|We're all ready for the Chinese New Year parade|
|Addie, Andrew, and Mrs. Kim, showing the Korean festival outfits.|
One of my Korean students is Andrew. And his mom is Mrs. Kim. She offered to come in and give the kids some realia of Asian culture. Mrs. Kim brought in some Korean games, festival outfits, Korean coin money, and some rice cakes (you boil them, they aren't cakes at all, who knew?) She is one of my monthly mom helpers. We LOVE mom helpers in our class!
Here is Vera, showing the rice cakes. The American variety are dry
puffed rice...who knew? These look much tastier!
After we read a cool Weekly Reader on Chinese New Year celebrations and the story of Sam and the Lucky Money, a real heart-warming story of how a Chinese boy is given leisees, or "lucky money" by grandparents to celebrate Chinese New Year. After perusing all the shops in Chinatown, he gives it away to a homeless man with no shoes, to help him buy some warm socks. I always get choked up and start tearing up as I get to the end of the story I'm such a sap when it comes to a tear jerker ending.
Then we read and act out the 7 Chinese Brothers. It is always a hoot! I have chinese pointy hats I bought last summer at an outdoor market and we use those to depict the different brothers. They love to dramatize and role play, we have some future drama queens in our class!
Then we eat fortune cookies and play with chopsticks, trying to pick up little fuzzy balls with our chopsticks. Then we write fake fortunes and roll them up and everybody gets to come up and get one. Nobody knows who wrote them or who receives the one they wrote. Well, yes they actually are bad at keeping secrets, so by the end of the day everybody knows who got whose.
The next day we do some fun art. We made some Chinese lanterns out of construction paper. I folded paper in half and we cut across the entire piece in in inch increments, leaving the edges uncut about 1/2 inch.
|If you want the kids to cut straight lines, have them draw ruler lines|
one inch apart, good math lesson for learning inches!
|Open the folded part, wrap it around, then glue together, that's it! Easy! |
We then glued a 1 inch white strip to top and to bottom edge.
I saw these necklaces at Oriental Trading and thought we could do something like these using Modge Podge and some small tiles with holes screwed in them. I've seen these at art fairs where they have used scrabble pieces with pictures or letters Modge Podged on top. Kids would love these for Chinese New Year too.
|Oriental Trading...a great place for crafty doo dads Check it out!|
I think this package is upside down, my bad!. But we used these symbols of chinese lfe on our
pretty Chinese lanterns we made. Check them out in the photos below.
We then added a white strip along the tops and bottoms and put Japanese numbers and characters along the top in black.Then we used some Oriental Trading peel and stick foam decorations for Chinese New Years to decorate along the tops and bottoms of the lanterns. I think each student used 8 of them, 4 for top, 4 for the bottom strip. Lastly, we added a few crepe paper streamers to each one with a dragon or fish or lion decoration the students had colored. Then we glued them to the streamers. Don't they look cute?
|Notice the black scrolling on the white strips...it's numbers!|
Then we watched a Utube of a Chinese New Year Parade in San Francisco's Chinatown with the giant dragon puppets maneuvered by a 5 or 6 guys. We read another story from our Basal Literature book called Chinatown. Peter taught us something that I didn't know. Karate is a Japanese sport. Tae Kwan Do is Korean, and Kung Fu is Chinese. So there you have it. I learned something today from a 6 year old! Peter takes Tae Kwan Do, that is him in the white Tae Kwan Do outfit with the black belt.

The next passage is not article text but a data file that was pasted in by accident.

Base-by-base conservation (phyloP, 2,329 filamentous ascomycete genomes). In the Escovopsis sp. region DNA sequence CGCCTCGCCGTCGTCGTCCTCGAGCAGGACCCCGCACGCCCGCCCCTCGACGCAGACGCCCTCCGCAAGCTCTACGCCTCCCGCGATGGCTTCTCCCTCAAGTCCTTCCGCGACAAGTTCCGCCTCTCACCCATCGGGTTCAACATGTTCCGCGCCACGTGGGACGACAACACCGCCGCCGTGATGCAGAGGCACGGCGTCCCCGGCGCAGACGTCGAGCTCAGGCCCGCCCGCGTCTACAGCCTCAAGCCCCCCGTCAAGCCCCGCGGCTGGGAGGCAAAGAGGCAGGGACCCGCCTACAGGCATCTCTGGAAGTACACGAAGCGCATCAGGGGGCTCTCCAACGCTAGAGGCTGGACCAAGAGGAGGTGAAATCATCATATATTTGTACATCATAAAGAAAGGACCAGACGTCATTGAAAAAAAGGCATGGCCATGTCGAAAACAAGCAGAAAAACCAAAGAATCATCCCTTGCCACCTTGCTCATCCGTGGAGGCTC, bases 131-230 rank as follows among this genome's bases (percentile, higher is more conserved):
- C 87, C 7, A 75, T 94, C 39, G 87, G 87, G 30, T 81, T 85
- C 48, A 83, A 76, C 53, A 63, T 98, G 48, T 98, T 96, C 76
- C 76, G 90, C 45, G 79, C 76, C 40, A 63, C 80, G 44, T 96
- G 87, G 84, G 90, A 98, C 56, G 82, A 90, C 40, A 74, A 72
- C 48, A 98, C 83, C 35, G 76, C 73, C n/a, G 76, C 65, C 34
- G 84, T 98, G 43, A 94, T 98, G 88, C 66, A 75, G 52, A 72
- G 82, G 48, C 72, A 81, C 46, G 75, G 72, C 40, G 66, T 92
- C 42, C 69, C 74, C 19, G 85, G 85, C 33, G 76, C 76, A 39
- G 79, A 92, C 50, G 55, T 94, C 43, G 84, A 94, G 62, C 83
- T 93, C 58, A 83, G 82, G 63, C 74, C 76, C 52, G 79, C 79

|Peter is showing his Tae Kwan Do outfit and some Korean games...|
|Our classroom ceiling decked out with our handmade Chinese lanterns...|
Another book I will read them is Two of Everything. It was written by an acquaintance of mine who is Chinese. It depicts the culture in the homes and decor and dress of the characters. It is a cute story too about how everything that falls into the magic pot doubles, until finally the owner of the pot falls in and doubles himself! That presents a problem because his wife really doesn't want two of HIM! gee, being a wife myself, I wonder why? Hmmmm.
|Another really wonderful children's book. I read to the class during Chinese New Year celebration week. Check it out below.|
|The Chinese kids are showing their "leisees" with Lucky Money.|
Then we made some dragon puppets for the 1st/2nd grade parade around the school, this year on February 3rd. We will be singing, banging and clanging drums and cymbols, and yelling Gung Hay Fat Choy to everybody. That means happy new year in Cantonese. It really means "may good fortunes come your way" if you want a literal translation. I like how in the Asian culture red means "Lucky". So the red dragon coming by your store or shop will bring you good luck. It's kind of a sweet notion. I gave all the students leisees or lucky money red envelopes and told them to do some special chores around the house so their parents can fill them with "lucky money!" Picture HERE
|Our colorful Chinese New Year masks! I bet you wanna come to the parade now, right?|
So here are our dragon puppets. We colored them, put some groovy feathers on top and some large, round, sequins, to add a little BLING, and we cut out the eyes of the dragon so we could look out of the mask. How do you like them? Well....anyway.... I hope you all have a Happy Chinese New Year!
|Gung Hay Fat Choy! Happy Chinese New Year!|